Relative effects ofLittoraria irrorata andProkelisia marginata onSpartina alterniflora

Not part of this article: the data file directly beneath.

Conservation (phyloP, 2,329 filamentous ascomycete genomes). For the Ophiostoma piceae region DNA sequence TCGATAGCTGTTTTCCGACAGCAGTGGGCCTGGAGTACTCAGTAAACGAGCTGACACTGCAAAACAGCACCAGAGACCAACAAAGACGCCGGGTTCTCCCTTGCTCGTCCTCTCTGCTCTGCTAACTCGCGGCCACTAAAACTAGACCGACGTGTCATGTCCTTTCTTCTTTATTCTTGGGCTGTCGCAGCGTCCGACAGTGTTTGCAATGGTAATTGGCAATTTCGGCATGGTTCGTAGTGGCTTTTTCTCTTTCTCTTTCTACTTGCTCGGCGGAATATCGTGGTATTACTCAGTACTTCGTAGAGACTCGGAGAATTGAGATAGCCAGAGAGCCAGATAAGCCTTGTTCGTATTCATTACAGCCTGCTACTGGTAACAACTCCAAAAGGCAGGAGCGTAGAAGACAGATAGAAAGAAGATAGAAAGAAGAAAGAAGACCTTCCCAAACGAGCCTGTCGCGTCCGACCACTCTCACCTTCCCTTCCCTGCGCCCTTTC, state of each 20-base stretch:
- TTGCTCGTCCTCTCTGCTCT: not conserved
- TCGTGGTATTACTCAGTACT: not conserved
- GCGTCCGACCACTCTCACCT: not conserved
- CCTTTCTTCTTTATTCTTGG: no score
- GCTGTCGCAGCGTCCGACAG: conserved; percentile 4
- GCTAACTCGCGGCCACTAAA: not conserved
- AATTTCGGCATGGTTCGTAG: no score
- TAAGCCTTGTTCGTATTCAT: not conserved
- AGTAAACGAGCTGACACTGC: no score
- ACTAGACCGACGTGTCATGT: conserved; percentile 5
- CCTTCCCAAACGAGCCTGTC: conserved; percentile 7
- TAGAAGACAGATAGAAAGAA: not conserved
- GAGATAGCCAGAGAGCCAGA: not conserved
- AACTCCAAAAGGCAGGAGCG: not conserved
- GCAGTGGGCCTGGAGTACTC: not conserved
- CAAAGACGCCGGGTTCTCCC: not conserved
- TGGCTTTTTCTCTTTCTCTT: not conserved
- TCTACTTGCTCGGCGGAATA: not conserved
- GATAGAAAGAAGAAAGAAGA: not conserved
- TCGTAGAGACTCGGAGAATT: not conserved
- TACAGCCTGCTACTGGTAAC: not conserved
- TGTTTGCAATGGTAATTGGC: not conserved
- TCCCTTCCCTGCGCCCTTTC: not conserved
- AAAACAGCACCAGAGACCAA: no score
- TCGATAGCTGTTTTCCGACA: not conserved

Spartina alterniflora salt marshes along the southeastern United States are some of the most productive and well studied ecosystems in the world. The role of physicochemical forces in regulatingSpartina growth is well understood, while the importance of grazers remains less clear. Recent studies have shown that the abundant marsh periwinkle,Littoraria irrorata, can exert strong control overSpartina through its grazing activities, but relatively little is known about its relative effects in comparison to other marsh plant consumers. To test the relative importance of snail and insect consumers onSpartina biomass, we conducted a 7-mo field experiment testing top-down regulation ofSpartina with all combinations ofL. irrorata (removed, control, c. 215 periwinkles m−2) andSpartina planthopper,Prokelisia marginata (removed, control). Snail removal resulted in a 50% increase inSpartina biomass while removal of planthoppers had no detectable effect. Planthopper density also increased by 50% when snails were excluded. In this South Carolina marsh,L. irrorata exerts a stronger top-down control ofSpartina thanP. marginata. These results indicate trophic cascade regulation ofSpartina salt marsh is more likely to occur through the predator(s)-Littoraria-plant interaction than through the predator(s)-Prokelisia-plant relationship.
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